Case C-424/15, Ormaetxea Garai – dismissed so unfairly as to query the independence of regulators

Many of Spain’s national regulators have been merged into one mega regulator. People formerly running those regulators have been made redundant even with retroactive effect. Is retroactive dismissal contrary to the general principles of EU law? And since people have been removed from their jobs prior to the end of their fixed-term contracts, is this not contrary to EU law’s requirement that national regulators be completely independent, as per the EU’s ‘communications networks’ Directive 2002/21/EC?

Background
Spain’s telecoms sector was regulated by the ‘CMT’ [the Comisión Nacional del Mercado de Telecomunicaciones]. Set up in 1996, it was designed to ensure the liberalisation of the Spanish telecommunications sector and to promote competition in that sector.

In 2011, a new person was appointed to run the CMT. He was appointed on a six-year fixed term contract. A further appointment was also made in respect of person who joined the board.

In September 2013, Spain decided to create a new mega-regulator, the Spanish ‘Competition and Markets Authority’ [the ‘Comisión Nacional de los Mercados y la Competencia’]. The Authority aggregated functions that were previously performed by: the Spanish Energy Commission, the Spanish Telecoms Commission, the Spanish Competition Commission, the Spanish Railways Regulator, the Spanish Postal Regulator, the Spanish Aviation Regulator, and the Spanish Audiovisual Regulator.

The rise of the Spanish Authority signalled the demise of the Spanish telecoms regulator, the CMT. Indeed, its fate was sealed by delegated legislation dated 11 October 2013 and published in Spain’s Official Journal of 15 October.

Consequently, the chairman of the CMT and the board member were made redundant. However, they were made redundant with effect not from 15 October when the measures were published, but from 7 October – even prior to the regulator’s official demise.

Litigation ensued. The claimants pointed out that the redundancies had been made with retroactive effect, and thus contrary to a general principle of law. Besides breaching the ban on retroactive effect, the claimants also claimed that the redundancy decision lacked any proper reasoning and that, they say, was clearly contrary to EU law. In that context, they cite the obligations laid down in the EU’s telecoms communications networks Directive, when read together with the EU’s data processing Directive, plus the CJEU’s latest case law on the latter Directive.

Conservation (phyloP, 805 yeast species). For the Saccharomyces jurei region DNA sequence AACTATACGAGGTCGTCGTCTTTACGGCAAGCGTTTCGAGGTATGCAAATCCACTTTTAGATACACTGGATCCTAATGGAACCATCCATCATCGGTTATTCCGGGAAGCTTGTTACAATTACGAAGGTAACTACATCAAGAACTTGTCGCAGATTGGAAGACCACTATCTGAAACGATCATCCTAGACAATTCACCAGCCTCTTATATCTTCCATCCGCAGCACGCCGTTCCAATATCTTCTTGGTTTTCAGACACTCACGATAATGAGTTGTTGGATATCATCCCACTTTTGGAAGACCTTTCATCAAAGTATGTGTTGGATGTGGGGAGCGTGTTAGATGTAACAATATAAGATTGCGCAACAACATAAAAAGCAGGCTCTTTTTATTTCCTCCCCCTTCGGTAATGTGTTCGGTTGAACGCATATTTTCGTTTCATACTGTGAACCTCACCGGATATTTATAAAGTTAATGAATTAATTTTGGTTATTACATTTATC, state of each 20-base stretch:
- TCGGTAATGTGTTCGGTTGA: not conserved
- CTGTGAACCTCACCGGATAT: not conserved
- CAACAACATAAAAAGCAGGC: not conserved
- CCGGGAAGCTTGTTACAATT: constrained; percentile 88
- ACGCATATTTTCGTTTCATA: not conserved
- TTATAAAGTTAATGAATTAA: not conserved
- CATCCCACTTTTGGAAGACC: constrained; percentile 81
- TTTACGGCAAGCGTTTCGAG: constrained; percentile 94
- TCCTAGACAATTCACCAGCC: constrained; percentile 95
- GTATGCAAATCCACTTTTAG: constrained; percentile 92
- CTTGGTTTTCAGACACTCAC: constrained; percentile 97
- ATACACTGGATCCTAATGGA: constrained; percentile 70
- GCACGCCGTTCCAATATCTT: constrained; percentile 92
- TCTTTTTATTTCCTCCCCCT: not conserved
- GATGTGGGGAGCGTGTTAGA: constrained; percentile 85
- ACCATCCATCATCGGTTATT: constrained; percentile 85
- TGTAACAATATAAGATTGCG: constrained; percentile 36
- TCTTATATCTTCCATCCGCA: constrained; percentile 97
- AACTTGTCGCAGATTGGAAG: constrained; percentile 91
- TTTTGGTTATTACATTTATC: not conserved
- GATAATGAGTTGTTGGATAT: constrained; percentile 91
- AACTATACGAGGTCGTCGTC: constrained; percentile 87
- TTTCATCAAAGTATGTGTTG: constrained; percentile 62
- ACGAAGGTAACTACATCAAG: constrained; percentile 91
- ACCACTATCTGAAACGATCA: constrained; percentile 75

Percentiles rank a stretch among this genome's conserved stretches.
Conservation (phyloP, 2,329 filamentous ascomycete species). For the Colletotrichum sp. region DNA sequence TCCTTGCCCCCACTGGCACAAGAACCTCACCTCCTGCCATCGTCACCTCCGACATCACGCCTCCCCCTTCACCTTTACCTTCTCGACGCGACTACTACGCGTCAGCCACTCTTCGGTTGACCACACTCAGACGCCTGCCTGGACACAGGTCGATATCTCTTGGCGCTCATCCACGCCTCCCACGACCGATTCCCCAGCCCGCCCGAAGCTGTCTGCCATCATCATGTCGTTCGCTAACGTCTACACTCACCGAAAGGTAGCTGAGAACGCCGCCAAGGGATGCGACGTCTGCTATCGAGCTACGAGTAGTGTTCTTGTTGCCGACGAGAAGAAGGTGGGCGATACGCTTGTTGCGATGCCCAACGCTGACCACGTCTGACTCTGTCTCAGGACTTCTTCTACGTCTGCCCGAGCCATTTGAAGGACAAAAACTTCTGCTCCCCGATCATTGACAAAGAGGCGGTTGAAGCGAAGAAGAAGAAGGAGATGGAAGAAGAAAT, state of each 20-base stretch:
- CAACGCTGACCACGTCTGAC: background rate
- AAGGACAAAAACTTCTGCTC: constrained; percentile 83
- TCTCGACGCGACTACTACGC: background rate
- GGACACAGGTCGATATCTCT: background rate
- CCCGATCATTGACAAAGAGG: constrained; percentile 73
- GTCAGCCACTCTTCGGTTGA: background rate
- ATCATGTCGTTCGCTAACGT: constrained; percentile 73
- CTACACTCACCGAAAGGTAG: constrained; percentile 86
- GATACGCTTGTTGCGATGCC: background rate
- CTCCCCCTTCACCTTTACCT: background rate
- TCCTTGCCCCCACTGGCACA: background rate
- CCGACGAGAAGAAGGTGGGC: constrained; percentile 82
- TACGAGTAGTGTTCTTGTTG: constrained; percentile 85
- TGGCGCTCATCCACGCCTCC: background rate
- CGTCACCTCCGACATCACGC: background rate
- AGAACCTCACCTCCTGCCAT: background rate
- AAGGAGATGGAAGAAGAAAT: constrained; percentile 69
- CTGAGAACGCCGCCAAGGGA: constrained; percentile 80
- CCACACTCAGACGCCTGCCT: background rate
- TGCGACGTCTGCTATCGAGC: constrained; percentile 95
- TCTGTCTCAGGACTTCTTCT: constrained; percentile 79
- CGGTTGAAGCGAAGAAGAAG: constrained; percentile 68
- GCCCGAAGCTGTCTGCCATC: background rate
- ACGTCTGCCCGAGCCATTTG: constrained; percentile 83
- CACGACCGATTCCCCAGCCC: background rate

At the Spanish Supreme Court
The Spanish Supreme Court looked at the issues of independence and the duty to give reasons as they are set out in the EU’s telecoms communications network Directive 2002/21/EC on a common regulatory framework for electronic communications networks and services [OJ [2002] L108/33).

The key core provision is Article 3, as subsequently amended. That is to say, Article 3 provides:

Article 3
National regulatory authorities
1. Member States shall ensure that each of the tasks assigned to national regulatory authorities in this Directive and the Specific Directives is undertaken by a competent body.
2. Member States shall guarantee the independence of national regulatory authorities by ensuring that they are legally distinct from and functionally independent of all organisations providing electronic communications networks, equipment or services. Member States that retain ownership or control of undertakings providing electronic communications networks and/or services shall ensure effective structural separation of the regulatory function from activities associated with ownership or control.
3. Member States shall ensure that national regulatory authorities exercise their powers impartially and transparently.


Article 3 of this Directive was subsequently amended in 2009 – and the claimants are emphasising the importance of the obligation on the Spanish State as set down in 3a from the second sentence onwards. The relevant provision provides:

3) Article 3 shall be amended as follows:
(a) paragraph 3 shall be replaced by the following: